People who are members of one of the protected classes are protected against workplace discrimination under Title VII of the Civil Rights Act of 1964. Title VII prohibits employers from discriminating against workers based on their protected statuses in all aspects of the employment relationship. Some of the areas of employment in which violations can occur include recruiting, interviewing, hiring, training, disciplining, promoting, making job assignments, providing benefits, and firing. Workers need to understand whether Title VII applies to them and their employers. The legal team at Swartz Swidler can help people understand the potential rights that they might have when they have been discriminated against at work.
What employers are covered by Title VII?
Title VII of the Civil Rights Act of 1964 covers private and public sector employers with 15 or more workers. Title VII also covers employment agencies, labor organizations, and the federal government. The Equal Employment Opportunity Commission enforces Title VII.
People who are employed by businesses that are covered by Title VII cannot be denied jobs or treated adversely based on their perceived religious, racial, sexual, religious, or national characteristics. Employers cannot treat workers differently based on them associating with others who are members of a protected group.
Employers cannot make employment decisions about workers based on the assumptions or stereotypes that they might have about the workers’ protected characteristics. For example, an employer cannot refuse to promote a female employee based on the supervisor’s belief that women are not effective leaders.
Employment policies that violate Title VII
In some cases, a policy or employment practice may violate Title VII if it disparately impacts members of a protected group or results in disparate treatment. Disparate treatment occurs as a result of an employer’s intentional discrimination. For example, a policy at a company that women cannot be named to executive positions would violate the prohibitions against sex-based discrimination under Title VII. Employers are also prohibited from having policies or practices of segregating members of a protected group away from other workers. For example, an employer cannot make all of its Hispanic employees work in a separate area away from its other employees.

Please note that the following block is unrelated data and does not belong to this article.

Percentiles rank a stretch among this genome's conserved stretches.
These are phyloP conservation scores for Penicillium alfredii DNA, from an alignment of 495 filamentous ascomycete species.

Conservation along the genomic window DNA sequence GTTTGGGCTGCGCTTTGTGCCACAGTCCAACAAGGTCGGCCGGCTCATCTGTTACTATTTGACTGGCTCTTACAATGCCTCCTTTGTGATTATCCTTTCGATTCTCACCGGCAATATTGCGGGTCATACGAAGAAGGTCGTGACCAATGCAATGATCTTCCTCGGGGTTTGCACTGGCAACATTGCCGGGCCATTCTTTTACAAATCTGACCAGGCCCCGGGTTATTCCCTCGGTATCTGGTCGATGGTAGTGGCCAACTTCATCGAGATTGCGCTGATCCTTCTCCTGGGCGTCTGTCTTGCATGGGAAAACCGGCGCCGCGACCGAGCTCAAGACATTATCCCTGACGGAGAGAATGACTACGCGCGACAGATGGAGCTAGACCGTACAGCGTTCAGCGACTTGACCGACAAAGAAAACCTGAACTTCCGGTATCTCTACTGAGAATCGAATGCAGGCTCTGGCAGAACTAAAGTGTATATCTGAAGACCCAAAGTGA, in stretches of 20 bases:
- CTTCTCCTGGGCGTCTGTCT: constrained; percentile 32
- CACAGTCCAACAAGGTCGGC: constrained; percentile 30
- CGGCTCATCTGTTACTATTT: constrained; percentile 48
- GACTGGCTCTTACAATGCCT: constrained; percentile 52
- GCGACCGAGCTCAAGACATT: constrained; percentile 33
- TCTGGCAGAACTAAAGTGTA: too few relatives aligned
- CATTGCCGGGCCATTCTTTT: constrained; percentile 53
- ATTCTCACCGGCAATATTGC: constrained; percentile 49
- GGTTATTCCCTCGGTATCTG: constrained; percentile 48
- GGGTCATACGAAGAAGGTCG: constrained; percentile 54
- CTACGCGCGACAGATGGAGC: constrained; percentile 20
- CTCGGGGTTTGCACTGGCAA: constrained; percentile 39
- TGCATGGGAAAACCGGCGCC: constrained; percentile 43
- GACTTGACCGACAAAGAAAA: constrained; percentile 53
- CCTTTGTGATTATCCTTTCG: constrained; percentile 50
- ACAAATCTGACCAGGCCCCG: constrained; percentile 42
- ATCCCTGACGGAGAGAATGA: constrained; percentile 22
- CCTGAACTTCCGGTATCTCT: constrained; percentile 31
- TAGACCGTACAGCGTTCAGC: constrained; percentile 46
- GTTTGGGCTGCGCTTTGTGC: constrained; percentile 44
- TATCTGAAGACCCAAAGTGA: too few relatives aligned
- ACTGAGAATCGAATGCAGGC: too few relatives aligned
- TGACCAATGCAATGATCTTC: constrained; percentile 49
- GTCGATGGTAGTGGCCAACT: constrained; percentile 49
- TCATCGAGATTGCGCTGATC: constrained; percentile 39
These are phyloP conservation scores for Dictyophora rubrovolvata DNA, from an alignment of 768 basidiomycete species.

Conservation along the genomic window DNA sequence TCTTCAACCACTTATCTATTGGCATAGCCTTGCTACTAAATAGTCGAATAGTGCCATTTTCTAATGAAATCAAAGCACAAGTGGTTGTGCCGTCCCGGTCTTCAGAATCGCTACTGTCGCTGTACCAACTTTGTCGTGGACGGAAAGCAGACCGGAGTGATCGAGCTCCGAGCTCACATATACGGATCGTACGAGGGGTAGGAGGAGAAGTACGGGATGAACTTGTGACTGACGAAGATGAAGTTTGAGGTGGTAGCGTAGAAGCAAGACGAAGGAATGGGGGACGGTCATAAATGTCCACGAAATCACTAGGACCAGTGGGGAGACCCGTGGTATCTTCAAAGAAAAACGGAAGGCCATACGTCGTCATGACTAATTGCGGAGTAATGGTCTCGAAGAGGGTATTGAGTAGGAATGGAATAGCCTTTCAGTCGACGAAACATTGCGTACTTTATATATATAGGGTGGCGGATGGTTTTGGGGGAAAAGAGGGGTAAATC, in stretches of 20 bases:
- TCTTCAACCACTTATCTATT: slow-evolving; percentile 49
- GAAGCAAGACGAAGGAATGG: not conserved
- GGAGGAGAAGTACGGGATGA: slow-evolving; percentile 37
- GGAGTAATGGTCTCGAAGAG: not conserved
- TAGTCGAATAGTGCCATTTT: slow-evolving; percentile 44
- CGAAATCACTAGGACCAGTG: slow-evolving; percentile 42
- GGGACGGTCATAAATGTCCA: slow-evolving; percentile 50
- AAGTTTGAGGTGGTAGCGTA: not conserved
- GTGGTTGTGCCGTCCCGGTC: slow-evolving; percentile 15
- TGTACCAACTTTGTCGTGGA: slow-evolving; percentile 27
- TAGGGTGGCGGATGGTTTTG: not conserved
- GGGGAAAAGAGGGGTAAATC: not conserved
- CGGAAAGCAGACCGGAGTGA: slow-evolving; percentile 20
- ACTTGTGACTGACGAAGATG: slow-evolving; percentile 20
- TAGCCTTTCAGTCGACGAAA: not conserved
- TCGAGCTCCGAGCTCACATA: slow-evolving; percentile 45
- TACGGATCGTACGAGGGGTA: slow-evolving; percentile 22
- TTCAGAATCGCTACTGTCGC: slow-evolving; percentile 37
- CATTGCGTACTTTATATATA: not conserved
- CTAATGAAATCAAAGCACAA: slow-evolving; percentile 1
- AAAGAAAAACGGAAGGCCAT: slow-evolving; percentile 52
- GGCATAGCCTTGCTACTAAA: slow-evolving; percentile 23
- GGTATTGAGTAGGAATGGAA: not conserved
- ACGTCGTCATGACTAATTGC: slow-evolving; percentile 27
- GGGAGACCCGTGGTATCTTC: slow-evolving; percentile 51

There are some situations in which an exception exists to the general rule prohibiting disparate treatment. This involves situations in which not having a protected characteristic is a bona fide qualification for the job. The employer might defend against a claim of disparate treatment by arguing that the requirement might appear to be discriminatory, it is a bona fide qualification for the particular position. For example, a casting director for a movie about Thomas Jefferson might only consider white male actors to play Jefferson because of the role.
Facially neutral employment policies may also violate Title VII if they have a disparate impact on members of a protected group. Employers that have policies that allegedly disparately impact members of specific groups might defend against the discrimination claim by arguing that it is a business necessity or is related to the job’s performance. An employer that has a policy of only recruiting job candidates at a conference where all of the attendees are white could violate Title VII because of the disparate impact on candidates of other races.
Harassment based on an employee’s protected characteristics is also prohibited by Title VII. The harassment must be pervasive and severe enough to form the basis of a valid discrimination complaint. If someone harasses you at work, you should tell the person that you are offended by his or her behavior and tell your employer about what happened. If you do not tell the offender that his or her behavior is unwelcome, it could harm your claim of discrimination. If you are the victim of repeated harassment based on your protected characteristics, follow the grievance procedures that re outlined by your company so that your employer will have the chance to fix the situation. If you do not file a complaint with your company before filing a discrimination charge, your claim will likely fail.
Employers cannot retaliate against employees for filing discrimination claims, participating in an investigation, or opposing workplace discrimination. Workers who are the victims of retaliation may prevail on their retaliation claims even if their discrimination complaints are determined to be unfounded.
Who is covered by Title VII of the Civil Rights Act?
Title VII of the Civil Rights Act covers all of the following:
- Private and public sector employers with 15 or more workers
- State and local governmental agencies
- Employment agencies
- Apprenticeship programs
Title VII of the Civil Rights Act does not cover federal employees or independent contractors. However, federal employees are protected against discrimination by other federal anti-discrimination laws.
Get help from Swartz Swidler
If you are a member of a protected group and believe that you were discriminated against by your employer, talk to an attorney at Swartz Swidler to learn about your rights. Call us to schedule a free consultation at 856.685.7420 or contact us by filling out our contact form.